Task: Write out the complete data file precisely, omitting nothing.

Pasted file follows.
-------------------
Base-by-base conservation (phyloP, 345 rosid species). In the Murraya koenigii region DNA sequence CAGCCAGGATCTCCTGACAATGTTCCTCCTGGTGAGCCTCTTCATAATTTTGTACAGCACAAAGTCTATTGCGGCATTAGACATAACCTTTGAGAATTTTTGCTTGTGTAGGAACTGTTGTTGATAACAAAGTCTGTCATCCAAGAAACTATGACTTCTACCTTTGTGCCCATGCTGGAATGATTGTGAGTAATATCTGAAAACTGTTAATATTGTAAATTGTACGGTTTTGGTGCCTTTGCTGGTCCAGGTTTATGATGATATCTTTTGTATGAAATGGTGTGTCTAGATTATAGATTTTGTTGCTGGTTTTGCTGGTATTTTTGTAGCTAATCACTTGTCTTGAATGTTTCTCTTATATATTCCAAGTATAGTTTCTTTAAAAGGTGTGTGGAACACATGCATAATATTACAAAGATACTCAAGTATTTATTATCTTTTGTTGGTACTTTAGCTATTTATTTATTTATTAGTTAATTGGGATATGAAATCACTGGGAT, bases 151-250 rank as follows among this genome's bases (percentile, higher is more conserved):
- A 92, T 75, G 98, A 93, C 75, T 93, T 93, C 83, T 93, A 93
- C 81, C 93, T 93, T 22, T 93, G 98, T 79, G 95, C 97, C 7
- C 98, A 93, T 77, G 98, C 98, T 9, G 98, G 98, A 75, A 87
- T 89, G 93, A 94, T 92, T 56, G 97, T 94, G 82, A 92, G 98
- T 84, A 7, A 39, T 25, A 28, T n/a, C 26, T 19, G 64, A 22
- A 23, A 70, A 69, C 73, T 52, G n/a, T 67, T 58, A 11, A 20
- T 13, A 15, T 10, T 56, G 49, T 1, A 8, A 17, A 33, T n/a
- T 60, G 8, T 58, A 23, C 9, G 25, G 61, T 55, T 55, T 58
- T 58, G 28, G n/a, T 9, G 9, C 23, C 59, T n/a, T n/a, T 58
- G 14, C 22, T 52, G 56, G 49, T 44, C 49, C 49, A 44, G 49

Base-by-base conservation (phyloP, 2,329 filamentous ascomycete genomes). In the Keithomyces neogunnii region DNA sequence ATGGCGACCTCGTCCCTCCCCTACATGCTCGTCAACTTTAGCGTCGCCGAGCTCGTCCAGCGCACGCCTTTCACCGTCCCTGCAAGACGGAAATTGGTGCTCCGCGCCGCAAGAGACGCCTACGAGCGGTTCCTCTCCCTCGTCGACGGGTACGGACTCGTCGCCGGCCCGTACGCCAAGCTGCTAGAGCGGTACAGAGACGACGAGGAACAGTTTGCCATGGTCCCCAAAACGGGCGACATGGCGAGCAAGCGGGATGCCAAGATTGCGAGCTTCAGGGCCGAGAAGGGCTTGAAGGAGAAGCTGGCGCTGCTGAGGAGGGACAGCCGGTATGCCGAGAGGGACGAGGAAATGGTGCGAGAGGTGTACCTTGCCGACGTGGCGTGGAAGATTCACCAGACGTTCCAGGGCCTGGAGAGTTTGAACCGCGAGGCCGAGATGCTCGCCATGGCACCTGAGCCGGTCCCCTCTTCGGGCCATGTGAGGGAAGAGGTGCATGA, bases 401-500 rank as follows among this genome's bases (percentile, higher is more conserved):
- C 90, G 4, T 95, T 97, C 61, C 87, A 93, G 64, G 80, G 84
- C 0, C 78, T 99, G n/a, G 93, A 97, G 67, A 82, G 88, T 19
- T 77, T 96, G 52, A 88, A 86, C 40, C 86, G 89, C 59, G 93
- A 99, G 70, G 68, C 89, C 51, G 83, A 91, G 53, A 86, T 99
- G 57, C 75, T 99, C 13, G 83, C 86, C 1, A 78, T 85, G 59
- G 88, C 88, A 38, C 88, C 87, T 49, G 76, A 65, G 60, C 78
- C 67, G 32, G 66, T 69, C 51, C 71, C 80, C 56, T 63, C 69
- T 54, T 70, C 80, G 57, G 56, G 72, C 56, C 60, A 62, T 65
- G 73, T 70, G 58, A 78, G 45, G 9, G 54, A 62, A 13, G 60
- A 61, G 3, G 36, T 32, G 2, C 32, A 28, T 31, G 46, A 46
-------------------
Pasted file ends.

Base-by-base conservation (phyloP, 345 rosid species). In the Murraya koenigii region DNA sequence CAGCCAGGATCTCCTGACAATGTTCCTCCTGGTGAGCCTCTTCATAATTTTGTACAGCACAAAGTCTATTGCGGCATTAGACATAACCTTTGAGAATTTTTGCTTGTGTAGGAACTGTTGTTGATAACAAAGTCTGTCATCCAAGAAACTATGACTTCTACCTTTGTGCCCATGCTGGAATGATTGTGAGTAATATCTGAAAACTGTTAATATTGTAAATTGTACGGTTTTGGTGCCTTTGCTGGTCCAGGTTTATGATGATATCTTTTGTATGAAATGGTGTGTCTAGATTATAGATTTTGTTGCTGGTTTTGCTGGTATTTTTGTAGCTAATCACTTGTCTTGAATGTTTCTCTTATATATTCCAAGTATAGTTTCTTTAAAAGGTGTGTGGAACACATGCATAATATTACAAAGATACTCAAGTATTTATTATCTTTTGTTGGTACTTTAGCTATTTATTTATTTATTAGTTAATTGGGATATGAAATCACTGGGAT, bases 151-250 rank as follows among this genome's bases (percentile, higher is more conserved):
- A 92, T 75, G 98, A 93, C 75, T 93, T 93, C 83, T 93, A 93
- C 81, C 93, T 93, T 22, T 93, G 98, T 79, G 95, C 97, C 7
- C 98, A 93, T 77, G 98, C 98, T 9, G 98, G 98, A 75, A 87
- T 89, G 93, A 94, T 92, T 56, G 97, T 94, G 82, A 92, G 98
- T 84, A 7, A 39, T 25, A 28, T n/a, C 26, T 19, G 64, A 22
- A 23, A 70, A 69, C 73, T 52, G n/a, T 67, T 58, A 11, A 20
- T 13, A 15, T 10, T 56, G 49, T 1, A 8, A 17, A 33, T n/a
- T 60, G 8, T 58, A 23, C 9, G 25, G 61, T 55, T 55, T 58
- T 58, G 28, G n/a, T 9, G 9, C 23, C 59, T n/a, T n/a, T 58
- G 14, C 22, T 52, G 56, G 49, T 44, C 49, C 49, A 44, G 49

Base-by-base conservation (phyloP, 2,329 filamentous ascomycete genomes). In the Keithomyces neogunnii region DNA sequence ATGGCGACCTCGTCCCTCCCCTACATGCTCGTCAACTTTAGCGTCGCCGAGCTCGTCCAGCGCACGCCTTTCACCGTCCCTGCAAGACGGAAATTGGTGCTCCGCGCCGCAAGAGACGCCTACGAGCGGTTCCTCTCCCTCGTCGACGGGTACGGACTCGTCGCCGGCCCGTACGCCAAGCTGCTAGAGCGGTACAGAGACGACGAGGAACAGTTTGCCATGGTCCCCAAAACGGGCGACATGGCGAGCAAGCGGGATGCCAAGATTGCGAGCTTCAGGGCCGAGAAGGGCTTGAAGGAGAAGCTGGCGCTGCTGAGGAGGGACAGCCGGTATGCCGAGAGGGACGAGGAAATGGTGCGAGAGGTGTACCTTGCCGACGTGGCGTGGAAGATTCACCAGACGTTCCAGGGCCTGGAGAGTTTGAACCGCGAGGCCGAGATGCTCGCCATGGCACCTGAGCCGGTCCCCTCTTCGGGCCATGTGAGGGAAGAGGTGCATGA, bases 401-500 rank as follows among this genome's bases (percentile, higher is more conserved):
- C 90, G 4, T 95, T 97, C 61, C 87, A 93, G 64, G 80, G 84
- C 0, C 78, T 99, G n/a, G 93, A 97, G 67, A 82, G 88, T 19
- T 77, T 96, G 52, A 88, A 86, C 40, C 86, G 89, C 59, G 93
- A 99, G 70, G 68, C 89, C 51, G 83, A 91, G 53, A 86, T 99
- G 57, C 75, T 99, C 13, G 83, C 86, C 1, A 78, T 85, G 59
- G 88, C 88, A 38, C 88, C 87, T 49, G 76, A 65, G 60, C 78
- C 67, G 32, G 66, T 69, C 51, C 71, C 80, C 56, T 63, C 69
- T 54, T 70, C 80, G 57, G 56, G 72, C 56, C 60, A 62, T 65
- G 73, T 70, G 58, A 78, G 45, G 9, G 54, A 62, A 13, G 60
- A 61, G 3, G 36, T 32, G 2, C 32, A 28, T 31, G 46, A 46